In this new publication by EHTZ Senior Researcher Dr. Herbert Hambati, he illuminates the gaps that exist between how indigenous knowledge systems and local people respond to earthquakes and how government, donors and other formal disaster respondents manage these crises. The paper was published in Utafiti: Journal of African Perspectives by the College of Humanities at the University of Dar es Salaam.
Through the integration of a diversity of fieldwork data, collected together with our team, the paper shows how the formal mechanisms of global assistance constitute disaster management failure by design in Tanzania. By identifying the discrepancy between the fieldwork findings and official reports, Hambati indicates that local first-respondents and survivors are the invisible stakeholders in disasters management in Tanzania. Through a study of earthquake affected wards in the Kagera region, he argues that it is rather the local experts, instead of the formal systems of disaster management, who sustain human lives in the weeks and months before external aid comes to the rescue. Gaps in management are a result of gaps in recognition; these identified ‘invisible stakeholders of disaster management’ or ‘everyday humanitarians’ are crucial in local level disaster response, yet their contributions to their own survival remain invisible to central government and the global arena. Traditional means of forecasting environmental catastrophes and of providing essential assistance in the aftermath of natural disasters are reflections of cultural values, socio-economic sophistication, and scientific expertise within communities whose resilience needs to be recognized, assisted, and promoted. Indeed, it is poverty – not lack of expertise - that acts as the root cause of destruction and damage after earthquakes in the Kagera region of Tanzania, and hence remains the main problem to be solved.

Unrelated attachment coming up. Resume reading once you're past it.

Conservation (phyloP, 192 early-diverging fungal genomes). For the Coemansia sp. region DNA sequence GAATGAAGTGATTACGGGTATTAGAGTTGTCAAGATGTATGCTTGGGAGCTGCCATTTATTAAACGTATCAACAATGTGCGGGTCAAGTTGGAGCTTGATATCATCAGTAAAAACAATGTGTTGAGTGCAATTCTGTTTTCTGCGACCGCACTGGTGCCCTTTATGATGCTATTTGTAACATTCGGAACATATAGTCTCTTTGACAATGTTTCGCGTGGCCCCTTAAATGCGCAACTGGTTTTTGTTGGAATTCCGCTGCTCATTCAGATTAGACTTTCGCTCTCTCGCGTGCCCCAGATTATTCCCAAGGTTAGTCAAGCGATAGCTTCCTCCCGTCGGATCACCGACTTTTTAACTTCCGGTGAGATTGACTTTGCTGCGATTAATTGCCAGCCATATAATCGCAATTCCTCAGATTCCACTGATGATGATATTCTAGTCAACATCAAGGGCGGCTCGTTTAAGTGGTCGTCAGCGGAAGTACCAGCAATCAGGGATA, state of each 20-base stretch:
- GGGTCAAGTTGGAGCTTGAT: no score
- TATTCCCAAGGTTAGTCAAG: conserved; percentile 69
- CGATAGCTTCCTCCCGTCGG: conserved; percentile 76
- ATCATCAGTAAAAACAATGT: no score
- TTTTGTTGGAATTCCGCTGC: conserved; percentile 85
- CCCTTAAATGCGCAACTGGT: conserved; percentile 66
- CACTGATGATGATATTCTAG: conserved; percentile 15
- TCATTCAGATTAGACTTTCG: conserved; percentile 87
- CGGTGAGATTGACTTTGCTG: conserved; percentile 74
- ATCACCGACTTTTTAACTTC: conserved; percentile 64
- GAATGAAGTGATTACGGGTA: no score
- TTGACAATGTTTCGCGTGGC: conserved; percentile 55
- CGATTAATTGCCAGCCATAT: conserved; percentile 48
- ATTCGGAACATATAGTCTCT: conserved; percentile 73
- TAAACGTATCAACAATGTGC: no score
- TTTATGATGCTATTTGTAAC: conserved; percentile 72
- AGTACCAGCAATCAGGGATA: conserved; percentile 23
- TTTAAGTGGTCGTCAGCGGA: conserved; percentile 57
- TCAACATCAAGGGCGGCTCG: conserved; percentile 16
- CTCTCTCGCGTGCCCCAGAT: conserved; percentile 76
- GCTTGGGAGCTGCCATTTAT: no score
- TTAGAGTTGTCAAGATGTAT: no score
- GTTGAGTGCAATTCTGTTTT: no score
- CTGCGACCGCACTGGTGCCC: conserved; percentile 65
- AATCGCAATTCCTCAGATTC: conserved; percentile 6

Following his conclusions, Hambati encourages that the educational curricula of the future, involving a new generation of academicians, should integrate this crucial indigenous knowledge into the nation’s mainstream disaster management framework.
Find the article here.